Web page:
Data Center Reliability and Efficiency in the “Zettabyte Era”

The world as we knew it has ended. The new world is defined by exponentially increasing compute loads that are increasingly dynamic. And it demands innovation in data center infrastructure. 

This post is based on a talk Aligned Energy Founder and CTO Jakob Carnemark made in 2016 at the Data Center Dynamics Colo + Cloud conference in Dallas. We thought about it as the conference kicked off again this year.

Jakob talked about how dynamic compute loads are creating increasing pressure on data centers. And how data center infrastructure must evolve to support today’s increasing and uncertain workloads.

This is worth another read. Even though a year can seem like a millennia in the technology world, these thoughts from a year ago are as relevant as ever.

This post was originally published on November 8, 2016.

“There is a convergence of large, dense, dynamic power draws on an unstable grid that itself is dynamic. We need to chart a course for innovation of the next generation of data center infrastructure to support this new world.”  – Jakob Carnemark, Founder and CTO, Aligned Energy at DCD Colo + Cloud, Dallas 2016

It’s the end of the world as we knew it. Welcome to what Cisco calls the “zettabyte era.”

“We’ve begun the move to digital business, including rich content via mobile devices, where people, their devices and even unattended ‘things’ become actors in transactions,” says Gartner analyst Bob Gill in the report Eight Trends Will Shape the Colocation Market in 2016.

No industry goes untouched by the possibilities presented by digital business: transportation, healthcare, manufacturing, energy, retail, agriculture, and every other one. According to MIT Sloan research, the companies that are adapting to a digital world are 26% more profitable than their industry peers. And the possibilities are growing: according to IDC, actionable data – the data that is analyzed and used to change business processes – will increase almost ten-fold from 2020 to 2025.

Compute loads are increasing exponentially

With the exponential increase in the number of “things” that are actors in transactions and the exponential growth of actionable data, compute loads are growing exponentially as well. Having increased fivefold between 2010 and 2015, by the end of 2016 annual global Internet traffic (a reasonable proxy for compute load trends) will have exceeded one zettabyte, according to Cisco. Just four years later, it will have doubled.

To visualize how much compute loads have grown, think about it this way: in the early days of the Internet, the amount of traffic could be represented by a 2-inch tall mouse.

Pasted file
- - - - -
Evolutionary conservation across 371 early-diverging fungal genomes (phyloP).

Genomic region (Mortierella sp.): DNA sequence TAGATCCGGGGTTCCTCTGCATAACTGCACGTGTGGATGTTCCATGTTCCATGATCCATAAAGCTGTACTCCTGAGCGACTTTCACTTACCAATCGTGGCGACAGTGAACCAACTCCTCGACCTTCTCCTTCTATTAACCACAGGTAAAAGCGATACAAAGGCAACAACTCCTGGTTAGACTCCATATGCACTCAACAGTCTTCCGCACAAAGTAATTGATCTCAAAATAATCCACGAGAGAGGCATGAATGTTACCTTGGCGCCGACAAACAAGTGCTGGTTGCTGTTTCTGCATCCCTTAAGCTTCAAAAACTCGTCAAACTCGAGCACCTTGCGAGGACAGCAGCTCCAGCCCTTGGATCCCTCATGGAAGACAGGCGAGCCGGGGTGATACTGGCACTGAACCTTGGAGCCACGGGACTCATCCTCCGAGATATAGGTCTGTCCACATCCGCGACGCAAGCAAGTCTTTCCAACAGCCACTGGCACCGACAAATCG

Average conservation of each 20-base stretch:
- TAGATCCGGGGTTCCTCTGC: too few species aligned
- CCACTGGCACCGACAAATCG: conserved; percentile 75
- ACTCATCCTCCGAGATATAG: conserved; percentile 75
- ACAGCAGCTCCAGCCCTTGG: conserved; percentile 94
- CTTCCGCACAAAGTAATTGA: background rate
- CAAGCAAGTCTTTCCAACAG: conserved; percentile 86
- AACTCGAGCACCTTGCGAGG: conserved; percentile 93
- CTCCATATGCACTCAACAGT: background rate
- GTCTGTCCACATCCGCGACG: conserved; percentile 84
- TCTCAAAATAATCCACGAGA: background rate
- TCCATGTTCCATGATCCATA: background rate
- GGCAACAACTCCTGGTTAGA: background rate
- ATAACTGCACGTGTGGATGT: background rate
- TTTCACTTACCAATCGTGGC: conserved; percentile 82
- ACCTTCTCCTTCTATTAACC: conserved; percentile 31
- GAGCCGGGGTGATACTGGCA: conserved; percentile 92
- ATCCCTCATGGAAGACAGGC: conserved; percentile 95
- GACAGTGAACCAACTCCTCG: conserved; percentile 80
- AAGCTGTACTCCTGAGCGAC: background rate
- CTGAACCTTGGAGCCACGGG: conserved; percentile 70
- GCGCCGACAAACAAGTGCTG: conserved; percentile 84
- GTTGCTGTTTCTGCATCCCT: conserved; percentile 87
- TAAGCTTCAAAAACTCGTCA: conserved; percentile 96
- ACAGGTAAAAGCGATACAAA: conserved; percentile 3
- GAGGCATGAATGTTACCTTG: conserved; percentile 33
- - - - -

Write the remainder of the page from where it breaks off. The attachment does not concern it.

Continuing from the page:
In comparison, traffic today is 23 times the diameter of the earth. There isn’t enough space on this page to accurately depict the magnitude of that increase.

Compute loads are also increasingly dynamic

Compute workloads are dynamic from month to month – the ecommerce site’s traffic spikes at the end of November through the end of December, for example. They’re also dynamic hour to hour – traffic to a search engine’s U.S. data centers is high during the day and lower in the middle of the night, though then traffic to its Asia data centers is high – demand for compute, in this case, “follows the sun.” Compute workloads also depend on the business cycle – development work might be very high for a period, then drop off, then spike again.

And as workloads driven by continuous growth of “uncertain data” such as IoT sensors and devices, social media, and VoIP rise, the unpredictability rises even more. As just one example: spikes in Twitter traffic during the last presidential debate are understandable, and perhaps Twitter even expected them, but regardless, an 18% rise in traffic in the span of an hour (almost 100 million new tweets) is characteristic of this new world – a world of highly dynamic workloads.

Source: IBM Investor Briefing

IT infrastructure has kept pace, but data center infrastructure has not

IT infrastructure – servers for compute and storage, and networking equipment – have kept pace with the exponential increases in work they’re asked to do, as well as with the increasingly dynamic work. In the last five years alone the amount of compute load an individual server handles has increased exponentially.

The data center infrastructure that supports those compute loads, however, has been much slower to change (with the obvious exception of hyper scale data centers, where there has been significant innovation). When electricity passes through a transistor, there’s friction, which creates heat. All else equal, the more transistors there are in a given space (i.e., the higher the server density) the more heat it generates. Servers have gotten better at mitigating that heat with their own internal fans, but most of the burden still falls on the data center.